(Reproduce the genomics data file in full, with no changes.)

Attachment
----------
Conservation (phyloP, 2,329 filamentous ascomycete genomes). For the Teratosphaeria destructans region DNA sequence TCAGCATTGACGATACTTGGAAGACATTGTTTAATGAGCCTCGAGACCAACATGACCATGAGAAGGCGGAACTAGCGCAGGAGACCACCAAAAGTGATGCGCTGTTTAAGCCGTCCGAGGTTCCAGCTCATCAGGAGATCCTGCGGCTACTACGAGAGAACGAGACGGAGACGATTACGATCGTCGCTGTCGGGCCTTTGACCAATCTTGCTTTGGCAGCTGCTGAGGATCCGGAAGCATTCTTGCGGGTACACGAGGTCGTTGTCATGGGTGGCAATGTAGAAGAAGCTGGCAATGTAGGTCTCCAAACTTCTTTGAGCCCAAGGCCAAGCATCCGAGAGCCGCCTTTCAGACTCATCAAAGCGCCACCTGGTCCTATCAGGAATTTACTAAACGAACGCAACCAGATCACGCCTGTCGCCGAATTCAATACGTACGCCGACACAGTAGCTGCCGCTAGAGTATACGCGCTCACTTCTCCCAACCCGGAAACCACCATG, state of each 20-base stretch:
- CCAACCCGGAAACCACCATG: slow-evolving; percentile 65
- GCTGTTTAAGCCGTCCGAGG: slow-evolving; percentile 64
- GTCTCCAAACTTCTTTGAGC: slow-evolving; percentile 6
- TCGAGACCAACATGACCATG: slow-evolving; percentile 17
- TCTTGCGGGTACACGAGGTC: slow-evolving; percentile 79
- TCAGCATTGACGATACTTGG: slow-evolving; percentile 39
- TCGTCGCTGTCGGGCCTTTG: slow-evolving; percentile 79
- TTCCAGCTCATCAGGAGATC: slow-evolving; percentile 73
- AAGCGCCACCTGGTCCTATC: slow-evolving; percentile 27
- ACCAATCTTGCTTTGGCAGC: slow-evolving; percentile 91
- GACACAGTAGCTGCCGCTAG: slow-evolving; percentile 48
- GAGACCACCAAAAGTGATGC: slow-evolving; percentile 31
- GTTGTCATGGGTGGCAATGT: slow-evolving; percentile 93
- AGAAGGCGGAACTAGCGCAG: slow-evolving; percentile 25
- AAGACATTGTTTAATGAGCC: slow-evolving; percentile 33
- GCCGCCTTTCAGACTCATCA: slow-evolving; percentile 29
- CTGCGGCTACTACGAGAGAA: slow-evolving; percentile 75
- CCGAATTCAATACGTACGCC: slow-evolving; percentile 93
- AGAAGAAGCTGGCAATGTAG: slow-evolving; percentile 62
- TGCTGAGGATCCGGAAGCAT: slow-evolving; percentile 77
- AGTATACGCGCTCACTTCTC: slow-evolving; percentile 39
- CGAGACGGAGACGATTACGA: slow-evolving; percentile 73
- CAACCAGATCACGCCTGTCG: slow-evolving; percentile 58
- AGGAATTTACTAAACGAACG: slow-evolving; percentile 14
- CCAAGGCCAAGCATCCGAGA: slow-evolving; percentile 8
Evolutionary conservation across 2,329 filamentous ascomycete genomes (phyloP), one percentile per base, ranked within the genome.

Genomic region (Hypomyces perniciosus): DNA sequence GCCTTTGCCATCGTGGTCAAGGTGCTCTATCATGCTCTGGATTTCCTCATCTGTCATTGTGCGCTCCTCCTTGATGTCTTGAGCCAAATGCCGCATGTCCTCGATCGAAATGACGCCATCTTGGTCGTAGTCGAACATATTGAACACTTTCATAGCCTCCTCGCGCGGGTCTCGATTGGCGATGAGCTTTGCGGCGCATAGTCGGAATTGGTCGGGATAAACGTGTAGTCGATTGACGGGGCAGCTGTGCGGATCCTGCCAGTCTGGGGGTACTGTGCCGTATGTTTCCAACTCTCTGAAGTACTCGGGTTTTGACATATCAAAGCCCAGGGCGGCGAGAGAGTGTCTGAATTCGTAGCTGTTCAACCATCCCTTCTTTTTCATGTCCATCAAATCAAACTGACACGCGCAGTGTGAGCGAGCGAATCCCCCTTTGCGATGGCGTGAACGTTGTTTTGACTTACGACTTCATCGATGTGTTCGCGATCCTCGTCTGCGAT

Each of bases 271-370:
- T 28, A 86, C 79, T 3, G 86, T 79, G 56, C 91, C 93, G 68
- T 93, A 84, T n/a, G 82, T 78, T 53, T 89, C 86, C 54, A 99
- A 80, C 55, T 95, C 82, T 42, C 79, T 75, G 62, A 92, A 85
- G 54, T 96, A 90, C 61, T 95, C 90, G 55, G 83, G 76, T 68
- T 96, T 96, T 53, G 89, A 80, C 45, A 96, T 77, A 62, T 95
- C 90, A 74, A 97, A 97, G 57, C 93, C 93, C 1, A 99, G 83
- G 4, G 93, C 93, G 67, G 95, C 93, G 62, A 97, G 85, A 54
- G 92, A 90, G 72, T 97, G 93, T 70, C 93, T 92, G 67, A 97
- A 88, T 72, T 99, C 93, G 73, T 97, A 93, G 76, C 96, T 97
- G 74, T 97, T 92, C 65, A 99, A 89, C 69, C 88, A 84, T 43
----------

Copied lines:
Conservation (phyloP, 2,329 filamentous ascomycete genomes). For the Teratosphaeria destructans region DNA sequence TCAGCATTGACGATACTTGGAAGACATTGTTTAATGAGCCTCGAGACCAACATGACCATGAGAAGGCGGAACTAGCGCAGGAGACCACCAAAAGTGATGCGCTGTTTAAGCCGTCCGAGGTTCCAGCTCATCAGGAGATCCTGCGGCTACTACGAGAGAACGAGACGGAGACGATTACGATCGTCGCTGTCGGGCCTTTGACCAATCTTGCTTTGGCAGCTGCTGAGGATCCGGAAGCATTCTTGCGGGTACACGAGGTCGTTGTCATGGGTGGCAATGTAGAAGAAGCTGGCAATGTAGGTCTCCAAACTTCTTTGAGCCCAAGGCCAAGCATCCGAGAGCCGCCTTTCAGACTCATCAAAGCGCCACCTGGTCCTATCAGGAATTTACTAAACGAACGCAACCAGATCACGCCTGTCGCCGAATTCAATACGTACGCCGACACAGTAGCTGCCGCTAGAGTATACGCGCTCACTTCTCCCAACCCGGAAACCACCATG, state of each 20-base stretch:
- CCAACCCGGAAACCACCATG: slow-evolving; percentile 65
- GCTGTTTAAGCCGTCCGAGG: slow-evolving; percentile 64
- GTCTCCAAACTTCTTTGAGC: slow-evolving; percentile 6
- TCGAGACCAACATGACCATG: slow-evolving; percentile 17
- TCTTGCGGGTACACGAGGTC: slow-evolving; percentile 79
- TCAGCATTGACGATACTTGG: slow-evolving; percentile 39
- TCGTCGCTGTCGGGCCTTTG: slow-evolving; percentile 79
- TTCCAGCTCATCAGGAGATC: slow-evolving; percentile 73
- AAGCGCCACCTGGTCCTATC: slow-evolving; percentile 27
- ACCAATCTTGCTTTGGCAGC: slow-evolving; percentile 91
- GACACAGTAGCTGCCGCTAG: slow-evolving; percentile 48
- GAGACCACCAAAAGTGATGC: slow-evolving; percentile 31
- GTTGTCATGGGTGGCAATGT: slow-evolving; percentile 93
- AGAAGGCGGAACTAGCGCAG: slow-evolving; percentile 25
- AAGACATTGTTTAATGAGCC: slow-evolving; percentile 33
- GCCGCCTTTCAGACTCATCA: slow-evolving; percentile 29
- CTGCGGCTACTACGAGAGAA: slow-evolving; percentile 75
- CCGAATTCAATACGTACGCC: slow-evolving; percentile 93
- AGAAGAAGCTGGCAATGTAG: slow-evolving; percentile 62
- TGCTGAGGATCCGGAAGCAT: slow-evolving; percentile 77
- AGTATACGCGCTCACTTCTC: slow-evolving; percentile 39
- CGAGACGGAGACGATTACGA: slow-evolving; percentile 73
- CAACCAGATCACGCCTGTCG: slow-evolving; percentile 58
- AGGAATTTACTAAACGAACG: slow-evolving; percentile 14
- CCAAGGCCAAGCATCCGAGA: slow-evolving; percentile 8
Evolutionary conservation across 2,329 filamentous ascomycete genomes (phyloP), one percentile per base, ranked within the genome.

Genomic region (Hypomyces perniciosus): DNA sequence GCCTTTGCCATCGTGGTCAAGGTGCTCTATCATGCTCTGGATTTCCTCATCTGTCATTGTGCGCTCCTCCTTGATGTCTTGAGCCAAATGCCGCATGTCCTCGATCGAAATGACGCCATCTTGGTCGTAGTCGAACATATTGAACACTTTCATAGCCTCCTCGCGCGGGTCTCGATTGGCGATGAGCTTTGCGGCGCATAGTCGGAATTGGTCGGGATAAACGTGTAGTCGATTGACGGGGCAGCTGTGCGGATCCTGCCAGTCTGGGGGTACTGTGCCGTATGTTTCCAACTCTCTGAAGTACTCGGGTTTTGACATATCAAAGCCCAGGGCGGCGAGAGAGTGTCTGAATTCGTAGCTGTTCAACCATCCCTTCTTTTTCATGTCCATCAAATCAAACTGACACGCGCAGTGTGAGCGAGCGAATCCCCCTTTGCGATGGCGTGAACGTTGTTTTGACTTACGACTTCATCGATGTGTTCGCGATCCTCGTCTGCGAT

Each of bases 271-370:
- T 28, A 86, C 79, T 3, G 86, T 79, G 56, C 91, C 93, G 68
- T 93, A 84, T n/a, G 82, T 78, T 53, T 89, C 86, C 54, A 99
- A 80, C 55, T 95, C 82, T 42, C 79, T 75, G 62, A 92, A 85
- G 54, T 96, A 90, C 61, T 95, C 90, G 55, G 83, G 76, T 68
- T 96, T 96, T 53, G 89, A 80, C 45, A 96, T 77, A 62, T 95
- C 90, A 74, A 97, A 97, G 57, C 93, C 93, C 1, A 99, G 83
- G 4, G 93, C 93, G 67, G 95, C 93, G 62, A 97, G 85, A 54
- G 92, A 90, G 72, T 97, G 93, T 70, C 93, T 92, G 67, A 97
- A 88, T 72, T 99, C 93, G 73, T 97, A 93, G 76, C 96, T 97
- G 74, T 97, T 92, C 65, A 99, A 89, C 69, C 88, A 84, T 43